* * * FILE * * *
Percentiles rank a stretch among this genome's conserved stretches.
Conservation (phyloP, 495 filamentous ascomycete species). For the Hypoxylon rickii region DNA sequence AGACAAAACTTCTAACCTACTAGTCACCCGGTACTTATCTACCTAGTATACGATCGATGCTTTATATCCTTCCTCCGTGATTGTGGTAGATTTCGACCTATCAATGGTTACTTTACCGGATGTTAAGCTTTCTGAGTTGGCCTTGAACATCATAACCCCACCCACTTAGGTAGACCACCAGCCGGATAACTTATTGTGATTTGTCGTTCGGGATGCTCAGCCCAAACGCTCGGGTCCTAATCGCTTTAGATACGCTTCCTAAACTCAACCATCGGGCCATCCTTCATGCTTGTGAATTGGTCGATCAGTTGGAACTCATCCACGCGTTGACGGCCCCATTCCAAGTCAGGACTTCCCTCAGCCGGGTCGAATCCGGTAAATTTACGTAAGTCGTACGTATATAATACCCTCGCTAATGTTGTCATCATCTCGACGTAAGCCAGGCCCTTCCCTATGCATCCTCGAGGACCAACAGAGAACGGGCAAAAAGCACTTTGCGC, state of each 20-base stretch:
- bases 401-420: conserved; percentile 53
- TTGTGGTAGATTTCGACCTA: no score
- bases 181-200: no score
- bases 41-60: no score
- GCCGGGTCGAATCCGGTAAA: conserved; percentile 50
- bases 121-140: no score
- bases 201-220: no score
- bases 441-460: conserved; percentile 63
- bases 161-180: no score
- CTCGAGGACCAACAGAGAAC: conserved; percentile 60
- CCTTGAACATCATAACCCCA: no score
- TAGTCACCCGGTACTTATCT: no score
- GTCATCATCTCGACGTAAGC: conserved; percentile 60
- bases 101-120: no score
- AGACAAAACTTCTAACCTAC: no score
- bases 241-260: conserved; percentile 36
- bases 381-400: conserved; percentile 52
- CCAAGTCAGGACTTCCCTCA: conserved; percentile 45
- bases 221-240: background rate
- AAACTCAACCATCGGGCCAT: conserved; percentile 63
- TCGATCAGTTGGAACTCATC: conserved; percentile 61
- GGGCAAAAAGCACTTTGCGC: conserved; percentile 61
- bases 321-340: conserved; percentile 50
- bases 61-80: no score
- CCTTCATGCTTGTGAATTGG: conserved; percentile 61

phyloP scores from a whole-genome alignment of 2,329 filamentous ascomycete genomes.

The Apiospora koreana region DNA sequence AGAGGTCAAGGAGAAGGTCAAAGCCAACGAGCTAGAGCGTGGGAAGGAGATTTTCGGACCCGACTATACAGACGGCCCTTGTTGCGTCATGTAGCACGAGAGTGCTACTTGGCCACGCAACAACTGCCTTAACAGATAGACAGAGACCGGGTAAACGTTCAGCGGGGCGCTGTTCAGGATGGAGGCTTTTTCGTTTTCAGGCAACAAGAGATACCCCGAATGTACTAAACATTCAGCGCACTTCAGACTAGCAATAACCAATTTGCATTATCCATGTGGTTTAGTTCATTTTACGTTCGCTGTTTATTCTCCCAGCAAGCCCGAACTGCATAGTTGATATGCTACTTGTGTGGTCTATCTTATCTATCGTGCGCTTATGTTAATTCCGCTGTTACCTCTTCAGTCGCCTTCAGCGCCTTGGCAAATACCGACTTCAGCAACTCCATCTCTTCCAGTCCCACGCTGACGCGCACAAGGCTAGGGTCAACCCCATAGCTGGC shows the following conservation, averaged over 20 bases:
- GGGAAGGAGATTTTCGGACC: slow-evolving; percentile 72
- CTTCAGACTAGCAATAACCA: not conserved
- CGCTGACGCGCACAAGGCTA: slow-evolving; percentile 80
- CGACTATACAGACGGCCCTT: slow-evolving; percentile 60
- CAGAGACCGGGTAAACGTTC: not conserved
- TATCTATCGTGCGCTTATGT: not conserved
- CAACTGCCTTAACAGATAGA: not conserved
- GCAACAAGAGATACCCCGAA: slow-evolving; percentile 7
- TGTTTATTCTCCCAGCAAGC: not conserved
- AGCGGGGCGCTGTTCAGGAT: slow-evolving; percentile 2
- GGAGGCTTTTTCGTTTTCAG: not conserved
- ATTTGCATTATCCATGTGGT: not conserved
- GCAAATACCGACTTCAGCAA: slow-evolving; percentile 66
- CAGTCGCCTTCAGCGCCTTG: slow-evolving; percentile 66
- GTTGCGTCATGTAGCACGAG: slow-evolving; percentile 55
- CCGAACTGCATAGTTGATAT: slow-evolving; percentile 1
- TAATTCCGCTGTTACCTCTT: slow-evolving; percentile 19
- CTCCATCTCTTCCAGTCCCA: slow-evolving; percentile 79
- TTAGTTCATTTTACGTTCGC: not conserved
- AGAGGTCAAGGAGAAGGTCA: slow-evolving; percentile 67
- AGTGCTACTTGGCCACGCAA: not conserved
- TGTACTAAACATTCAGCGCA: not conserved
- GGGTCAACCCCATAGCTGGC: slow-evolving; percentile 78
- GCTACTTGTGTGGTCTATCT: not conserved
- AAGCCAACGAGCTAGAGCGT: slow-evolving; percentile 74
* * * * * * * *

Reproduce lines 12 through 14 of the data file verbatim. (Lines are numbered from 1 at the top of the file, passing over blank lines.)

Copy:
- CTCGAGGACCAACAGAGAAC: conserved; percentile 60
- CCTTGAACATCATAACCCCA: no score
- TAGTCACCCGGTACTTATCT: no score